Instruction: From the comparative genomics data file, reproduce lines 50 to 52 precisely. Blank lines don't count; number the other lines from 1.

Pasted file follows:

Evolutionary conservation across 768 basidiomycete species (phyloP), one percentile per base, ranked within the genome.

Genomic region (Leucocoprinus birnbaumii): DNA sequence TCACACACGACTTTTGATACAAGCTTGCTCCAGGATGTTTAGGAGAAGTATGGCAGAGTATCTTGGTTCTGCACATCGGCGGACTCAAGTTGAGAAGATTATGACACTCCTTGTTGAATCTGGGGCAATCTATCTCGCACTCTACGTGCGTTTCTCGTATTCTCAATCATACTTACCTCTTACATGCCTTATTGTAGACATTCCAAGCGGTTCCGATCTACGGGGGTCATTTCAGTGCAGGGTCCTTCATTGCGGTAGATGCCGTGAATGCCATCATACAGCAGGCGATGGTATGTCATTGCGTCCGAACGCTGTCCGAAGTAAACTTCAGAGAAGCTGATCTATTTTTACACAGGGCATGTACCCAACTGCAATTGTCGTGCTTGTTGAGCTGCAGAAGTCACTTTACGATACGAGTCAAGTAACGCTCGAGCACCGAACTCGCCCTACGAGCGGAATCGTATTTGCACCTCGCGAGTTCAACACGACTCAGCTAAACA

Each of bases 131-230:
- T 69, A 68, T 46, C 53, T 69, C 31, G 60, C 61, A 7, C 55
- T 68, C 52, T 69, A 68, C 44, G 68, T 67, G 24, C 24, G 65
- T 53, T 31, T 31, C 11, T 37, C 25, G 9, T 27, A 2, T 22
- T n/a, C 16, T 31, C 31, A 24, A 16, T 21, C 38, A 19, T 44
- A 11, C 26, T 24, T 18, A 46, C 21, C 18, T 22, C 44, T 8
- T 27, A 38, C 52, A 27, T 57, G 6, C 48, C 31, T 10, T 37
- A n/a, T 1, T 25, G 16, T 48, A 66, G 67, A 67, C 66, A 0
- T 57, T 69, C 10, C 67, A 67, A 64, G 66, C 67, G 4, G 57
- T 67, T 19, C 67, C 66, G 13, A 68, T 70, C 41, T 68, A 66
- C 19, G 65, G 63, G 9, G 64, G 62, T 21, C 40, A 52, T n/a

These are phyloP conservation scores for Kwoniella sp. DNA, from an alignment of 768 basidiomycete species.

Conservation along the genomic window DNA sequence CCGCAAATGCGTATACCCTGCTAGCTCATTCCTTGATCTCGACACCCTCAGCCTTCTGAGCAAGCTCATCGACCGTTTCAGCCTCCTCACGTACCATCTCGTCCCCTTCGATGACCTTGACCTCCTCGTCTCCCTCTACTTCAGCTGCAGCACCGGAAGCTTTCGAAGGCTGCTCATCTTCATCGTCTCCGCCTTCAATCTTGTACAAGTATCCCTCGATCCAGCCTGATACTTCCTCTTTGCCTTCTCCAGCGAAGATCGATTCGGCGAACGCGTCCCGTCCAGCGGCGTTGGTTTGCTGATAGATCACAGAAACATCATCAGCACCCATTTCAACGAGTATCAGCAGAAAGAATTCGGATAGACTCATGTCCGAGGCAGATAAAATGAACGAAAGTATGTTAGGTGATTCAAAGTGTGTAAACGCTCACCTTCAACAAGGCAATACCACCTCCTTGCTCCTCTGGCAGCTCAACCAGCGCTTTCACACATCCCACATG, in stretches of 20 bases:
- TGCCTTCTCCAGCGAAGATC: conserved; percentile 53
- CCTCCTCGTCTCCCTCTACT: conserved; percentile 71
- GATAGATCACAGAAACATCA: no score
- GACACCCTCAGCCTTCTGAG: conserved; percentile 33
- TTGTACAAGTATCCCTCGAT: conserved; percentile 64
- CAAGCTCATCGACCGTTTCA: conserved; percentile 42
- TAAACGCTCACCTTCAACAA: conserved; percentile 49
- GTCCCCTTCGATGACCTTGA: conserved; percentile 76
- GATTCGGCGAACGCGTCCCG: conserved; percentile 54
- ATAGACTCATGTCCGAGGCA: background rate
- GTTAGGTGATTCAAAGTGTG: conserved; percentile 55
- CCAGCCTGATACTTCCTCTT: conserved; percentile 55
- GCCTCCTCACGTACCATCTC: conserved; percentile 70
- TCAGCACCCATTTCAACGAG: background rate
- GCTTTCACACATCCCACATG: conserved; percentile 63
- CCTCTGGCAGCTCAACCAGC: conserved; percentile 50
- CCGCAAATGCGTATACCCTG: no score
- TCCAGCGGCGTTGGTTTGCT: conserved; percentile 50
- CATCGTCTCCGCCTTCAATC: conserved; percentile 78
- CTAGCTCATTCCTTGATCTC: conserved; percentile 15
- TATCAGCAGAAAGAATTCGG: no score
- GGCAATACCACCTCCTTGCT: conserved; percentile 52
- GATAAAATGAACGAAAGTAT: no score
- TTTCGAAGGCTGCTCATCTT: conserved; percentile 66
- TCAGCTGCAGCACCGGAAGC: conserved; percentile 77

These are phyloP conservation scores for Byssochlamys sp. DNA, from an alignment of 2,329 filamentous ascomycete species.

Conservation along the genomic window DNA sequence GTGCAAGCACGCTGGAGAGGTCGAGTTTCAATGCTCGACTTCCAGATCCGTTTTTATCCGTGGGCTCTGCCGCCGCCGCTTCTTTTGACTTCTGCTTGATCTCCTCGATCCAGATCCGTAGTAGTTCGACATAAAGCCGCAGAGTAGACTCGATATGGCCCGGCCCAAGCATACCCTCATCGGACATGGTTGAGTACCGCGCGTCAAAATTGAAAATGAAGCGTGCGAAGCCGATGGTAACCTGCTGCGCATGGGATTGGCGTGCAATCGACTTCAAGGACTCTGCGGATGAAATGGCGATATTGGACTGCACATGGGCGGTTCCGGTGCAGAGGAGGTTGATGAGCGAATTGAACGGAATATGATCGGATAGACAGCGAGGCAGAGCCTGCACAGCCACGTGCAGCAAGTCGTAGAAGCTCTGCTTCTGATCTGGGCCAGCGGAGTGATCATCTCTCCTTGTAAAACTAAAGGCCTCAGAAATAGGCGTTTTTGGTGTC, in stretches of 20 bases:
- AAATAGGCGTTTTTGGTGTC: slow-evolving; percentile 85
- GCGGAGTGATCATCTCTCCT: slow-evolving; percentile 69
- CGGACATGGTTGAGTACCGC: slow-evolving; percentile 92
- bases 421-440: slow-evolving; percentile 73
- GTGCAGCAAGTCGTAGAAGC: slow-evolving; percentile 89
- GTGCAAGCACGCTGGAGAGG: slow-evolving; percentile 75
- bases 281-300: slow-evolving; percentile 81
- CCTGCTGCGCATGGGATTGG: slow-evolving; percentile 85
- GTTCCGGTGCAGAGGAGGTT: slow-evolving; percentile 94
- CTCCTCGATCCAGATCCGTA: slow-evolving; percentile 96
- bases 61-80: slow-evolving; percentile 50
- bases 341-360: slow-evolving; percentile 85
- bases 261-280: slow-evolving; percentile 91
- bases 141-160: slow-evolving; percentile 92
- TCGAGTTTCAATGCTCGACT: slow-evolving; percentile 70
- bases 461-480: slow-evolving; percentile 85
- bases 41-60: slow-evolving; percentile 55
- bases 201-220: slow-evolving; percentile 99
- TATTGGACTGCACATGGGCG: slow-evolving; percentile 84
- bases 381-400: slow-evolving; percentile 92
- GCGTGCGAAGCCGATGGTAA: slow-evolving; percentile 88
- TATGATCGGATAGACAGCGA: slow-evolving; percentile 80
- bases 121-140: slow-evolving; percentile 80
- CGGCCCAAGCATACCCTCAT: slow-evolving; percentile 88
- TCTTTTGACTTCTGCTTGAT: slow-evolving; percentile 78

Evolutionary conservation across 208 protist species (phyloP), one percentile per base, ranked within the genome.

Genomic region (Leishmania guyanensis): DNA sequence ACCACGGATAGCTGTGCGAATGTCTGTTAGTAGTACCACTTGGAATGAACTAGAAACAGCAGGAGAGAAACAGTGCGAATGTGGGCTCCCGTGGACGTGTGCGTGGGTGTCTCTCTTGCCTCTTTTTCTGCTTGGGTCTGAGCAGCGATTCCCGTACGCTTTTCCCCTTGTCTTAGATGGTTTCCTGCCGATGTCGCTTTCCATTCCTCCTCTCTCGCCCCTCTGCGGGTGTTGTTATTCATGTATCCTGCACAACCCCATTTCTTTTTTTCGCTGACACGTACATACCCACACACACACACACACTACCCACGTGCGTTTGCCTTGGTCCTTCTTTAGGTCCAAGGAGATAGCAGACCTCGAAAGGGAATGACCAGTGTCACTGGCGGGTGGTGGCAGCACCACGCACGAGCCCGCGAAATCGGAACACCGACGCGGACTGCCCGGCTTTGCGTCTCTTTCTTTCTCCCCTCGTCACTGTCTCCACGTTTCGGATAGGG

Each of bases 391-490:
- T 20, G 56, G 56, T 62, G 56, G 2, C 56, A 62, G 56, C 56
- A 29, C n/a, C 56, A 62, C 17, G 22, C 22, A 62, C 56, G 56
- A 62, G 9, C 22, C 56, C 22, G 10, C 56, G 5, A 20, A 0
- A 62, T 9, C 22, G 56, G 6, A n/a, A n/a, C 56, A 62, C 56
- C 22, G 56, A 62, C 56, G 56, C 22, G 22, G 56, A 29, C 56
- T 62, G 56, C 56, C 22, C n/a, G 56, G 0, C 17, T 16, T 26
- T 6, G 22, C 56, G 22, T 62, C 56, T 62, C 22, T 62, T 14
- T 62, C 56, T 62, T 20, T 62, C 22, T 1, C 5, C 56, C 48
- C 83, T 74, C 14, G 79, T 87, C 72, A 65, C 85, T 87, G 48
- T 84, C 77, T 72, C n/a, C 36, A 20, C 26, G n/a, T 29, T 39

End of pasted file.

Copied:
- CCTGCTGCGCATGGGATTGG: slow-evolving; percentile 85
- GTTCCGGTGCAGAGGAGGTT: slow-evolving; percentile 94
- CTCCTCGATCCAGATCCGTA: slow-evolving; percentile 96